This one study had some flaws, though. It wasn't clear what proportion of the women in the early group were in latent or active phases of first stage of labour. Women in latent phase may have been expected to progress more slowly.
The current NICE guideline concluded that there wasn't enough evidence on timing of use of water in labour (NCCWCH 2007). So it should be up to you as to when you want to get in (or out) of a birth pool in labour.

Will I be less likely to need an assisted birth or a caesarean?Not necessarily. The 2009 Cochrane Review looked at the type of birth mums had after they laboured in water or in air for the first stage of labour. It showed no real difference in rates of assisted birth or caesarean birth between the two groups (Cluett and Burns 2009).
Two trials in the review studied the use of water in the second stage (the pushing stage and birth). One found no difference (Cluett and Burns 2009).

The other found a reduced risk of assisted birth for mums who had used water during labour than for those who had not (Cluett and Burns 2009).


A UK study published in 2012 reported that the place of birth had an impact on birth intervention rates, particularly for mums-to-be having their first baby (Burns et al 2012).

Mums-to-be were more likely to have a straightforward vaginal birth when using a birth pool in a community midwife-led unit, compared to an alongside midwife-led unit or a labour ward. Fewer first-time mums also required transfer to hospital in the community setting compared to the alongside units.

What are my chances of tearing if I labour in water?Your chances of tearing are the same whether you give birth in water or in air. The 2009 Cochrane Review found no difference in the likelihood of tearing (Cluett and Burns 2009). Episiotomy rates were also similar.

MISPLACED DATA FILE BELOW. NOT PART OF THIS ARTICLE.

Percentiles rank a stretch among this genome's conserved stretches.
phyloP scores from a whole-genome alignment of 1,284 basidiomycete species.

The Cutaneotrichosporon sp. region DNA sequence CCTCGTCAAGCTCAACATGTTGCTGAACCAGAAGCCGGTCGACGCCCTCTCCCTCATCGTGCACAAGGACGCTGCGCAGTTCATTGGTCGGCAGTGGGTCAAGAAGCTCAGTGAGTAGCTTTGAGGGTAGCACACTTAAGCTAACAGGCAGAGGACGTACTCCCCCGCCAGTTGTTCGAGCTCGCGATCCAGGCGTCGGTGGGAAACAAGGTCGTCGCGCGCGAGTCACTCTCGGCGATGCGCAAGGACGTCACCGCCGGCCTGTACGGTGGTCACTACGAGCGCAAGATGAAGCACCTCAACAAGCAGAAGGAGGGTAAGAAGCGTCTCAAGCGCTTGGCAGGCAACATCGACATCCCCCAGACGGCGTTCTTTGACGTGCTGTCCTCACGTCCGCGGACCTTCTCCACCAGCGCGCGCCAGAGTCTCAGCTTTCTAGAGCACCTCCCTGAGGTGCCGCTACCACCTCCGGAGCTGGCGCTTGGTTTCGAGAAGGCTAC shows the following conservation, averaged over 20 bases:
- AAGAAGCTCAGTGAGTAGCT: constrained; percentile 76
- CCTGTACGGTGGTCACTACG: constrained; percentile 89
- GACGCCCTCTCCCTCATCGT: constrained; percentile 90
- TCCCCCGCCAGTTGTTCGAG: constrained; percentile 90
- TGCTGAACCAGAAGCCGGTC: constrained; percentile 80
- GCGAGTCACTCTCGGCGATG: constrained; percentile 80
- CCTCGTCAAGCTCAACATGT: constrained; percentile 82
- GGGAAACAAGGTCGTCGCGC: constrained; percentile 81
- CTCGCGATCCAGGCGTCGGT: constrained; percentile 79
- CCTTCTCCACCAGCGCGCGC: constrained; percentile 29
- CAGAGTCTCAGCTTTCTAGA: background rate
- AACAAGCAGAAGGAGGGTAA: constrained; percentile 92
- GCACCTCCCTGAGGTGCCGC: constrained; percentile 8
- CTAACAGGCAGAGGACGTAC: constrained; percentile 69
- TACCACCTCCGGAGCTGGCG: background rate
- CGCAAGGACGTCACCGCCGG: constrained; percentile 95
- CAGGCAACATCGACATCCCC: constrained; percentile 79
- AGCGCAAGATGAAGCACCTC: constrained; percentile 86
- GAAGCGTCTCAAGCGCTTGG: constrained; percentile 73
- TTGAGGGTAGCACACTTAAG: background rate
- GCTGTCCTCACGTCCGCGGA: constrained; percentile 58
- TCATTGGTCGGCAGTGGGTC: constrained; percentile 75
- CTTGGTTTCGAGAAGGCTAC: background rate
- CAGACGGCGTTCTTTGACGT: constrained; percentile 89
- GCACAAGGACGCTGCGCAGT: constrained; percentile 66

One study has since suggested that although the rate of tears is similar between water and air births, the incidence of third degree tears may be increased in water births (Cortes et al 2011). In this study the pushing stage tended to be quicker in the water birth group, which could have been a factor.
Another possible factor is the limited extent to which the midwife is physically able to protect the mum-to-be's perineum during water birth (Cortes et al 2011). ReferencesAnderson T. 2004. Time to throw the waterbirth thermometers away. MIDIRS Midwifery Digest 14(3):370–4

Burns et al. 2012. Characteristics, Interventions, and Outcomes of Women Who Used a Birthing Pool: A Prospective Observational Study. Birth 39(3):192-202
Cluett ER, Burns E. 2009. Immersion in water in labour and birth. Cochrane Database of Systematic Reviews (2): CD000111. onlinelibrary.wiley.com [pdf file, accessed January 2013]
Cortes E, Basra R, Kelleher CJ. 2011. Waterbirth and pelvic floor injury: a retrospective study and postal survey using ICIQ modular long form questionnaires. Eur J Obstet Gynecol Reprod Biol 155(1): 27-30
Garland D. 2002. Collaborative waterbirth audit - supporting practice with audit. MIDIRS Midwifery Digest 12(4):508-11
Garland D. 2006. Is waterbirth a "safe and realistic" option for women following a previous caesarean section? Completion of a three-year data study. MIDIRS Midwifery Digest 16(2):217-20
Geissbuehler V, Eberhard J, Lebrecht A. 2002. Waterbirth: water temperature and bathing time – mother knows best! J Paediatr Med 30:371–8
NCCWCH. 2007. Intrapartum care: care of healthy women and their babies during childbirth. National Collaborating Centre for Women's and Children's Health, Clinical guideline. London: RCOG Press. www.nice.org.uk [pdf file, accessed January 2013]
NCCWCH. 2008. Induction of labour. National Collaborating Centre for Women's and Children's Health, Clinical guideline. London: RCOG Press. www.nice.org.uk [pdf file, accessed January 2013]
RCOG/RCM. 2006. Immersion in water during labour and birth. Royal College of Obstetricians and Gynaecologists/Royal College of Midwives, Joint statement 1. www.rcog.org.uk [Accessed January 2013]

http://www.babycentre.co.uk/a542005/what-the-research-says-about-waterbirth#ixzz2NZ4Ca8jQ